As we look back at the history of education in
America, we see resistance to bilingual education from the very beginning. In the early 1700’s Benjamin Franklin promoted ‘Anglicization’ of
non-English speaking colonists, especially Germans, as a means to cultural domination for the Anglo-Protestants.
After the revolution,
we see Noah Webster’s patriotic Speller and nationalist agenda further strengthening the dominant position of the English
language and the Anglo-Protestant culture. His philosophy was that the new Republic
was fragile and must be strengthened by uniting the citizens with a common language and ideology.
Americans insatiable desire for Native American lands led to policies of deculturization throughout the 19th century. Forcing the Native American children to learn English and abandon their native language
and customs was a key component to these policies.
we come to the Mexican-American War in 1848 where we can see how the challenges facing Mexican Americans today first took
root. Despite promises made in the Treaty of Guadalupe Hidalgo, the conquered
Mexicans were denied citizenship, segregated, and forced to learn English. Later,
in the beginning of the 20th century, Mexicans were encouraged not to go to school and learn English, so as to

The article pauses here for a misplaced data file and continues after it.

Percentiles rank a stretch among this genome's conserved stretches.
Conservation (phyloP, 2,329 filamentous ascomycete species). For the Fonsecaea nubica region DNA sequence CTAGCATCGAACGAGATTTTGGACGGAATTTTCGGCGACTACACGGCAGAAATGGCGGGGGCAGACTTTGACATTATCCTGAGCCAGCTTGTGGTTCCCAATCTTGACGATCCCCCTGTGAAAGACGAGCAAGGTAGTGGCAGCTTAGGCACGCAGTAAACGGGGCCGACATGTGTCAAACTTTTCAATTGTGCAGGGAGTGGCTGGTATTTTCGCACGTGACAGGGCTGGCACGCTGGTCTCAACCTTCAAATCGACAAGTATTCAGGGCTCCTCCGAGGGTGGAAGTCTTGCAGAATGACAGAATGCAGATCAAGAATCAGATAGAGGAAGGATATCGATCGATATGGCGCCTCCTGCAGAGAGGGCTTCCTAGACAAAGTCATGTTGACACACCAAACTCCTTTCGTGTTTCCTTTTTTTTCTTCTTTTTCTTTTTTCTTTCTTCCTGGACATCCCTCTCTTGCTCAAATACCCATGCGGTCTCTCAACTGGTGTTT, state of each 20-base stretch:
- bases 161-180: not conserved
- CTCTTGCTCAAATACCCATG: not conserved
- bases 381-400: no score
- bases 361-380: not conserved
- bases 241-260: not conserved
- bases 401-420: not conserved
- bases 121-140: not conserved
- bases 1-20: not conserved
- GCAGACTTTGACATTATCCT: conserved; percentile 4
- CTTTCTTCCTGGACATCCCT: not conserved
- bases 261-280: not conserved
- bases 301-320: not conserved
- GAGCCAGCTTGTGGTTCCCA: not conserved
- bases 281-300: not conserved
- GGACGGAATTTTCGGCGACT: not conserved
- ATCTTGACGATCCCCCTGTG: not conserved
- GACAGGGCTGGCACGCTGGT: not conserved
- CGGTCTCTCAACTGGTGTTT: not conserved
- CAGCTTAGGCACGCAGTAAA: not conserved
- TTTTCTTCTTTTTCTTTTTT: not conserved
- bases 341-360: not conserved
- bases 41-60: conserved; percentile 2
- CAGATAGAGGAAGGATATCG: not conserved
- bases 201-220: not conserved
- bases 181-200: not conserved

remain a source of cheap agricultural labor. Also, at this time, we see Mexican
Americans forming the League of United Latin American Citizens (LULAC). “LULAC
was committed to a vision of the United States
that was multicultural and multilingual,” (Spring, p 204) and pushed for bilingual education.
was not until 1974, however, that bilingual education was mandated by law. The
Supreme Court held in Lau v. Nichols that equal educational opportunities would, among other things, require special instruction
for minority language students.
Bilingual education programs began to flourish but then were curtailed
in the 80’s during the conservative Reagan era. During this time the programs
focused almost exclusively on transitional education. In other words, the bilingual
programs were aimed at moving the student to all-English as soon as possible. Hispanic
groups complained that this was once again an attempt at deculturalization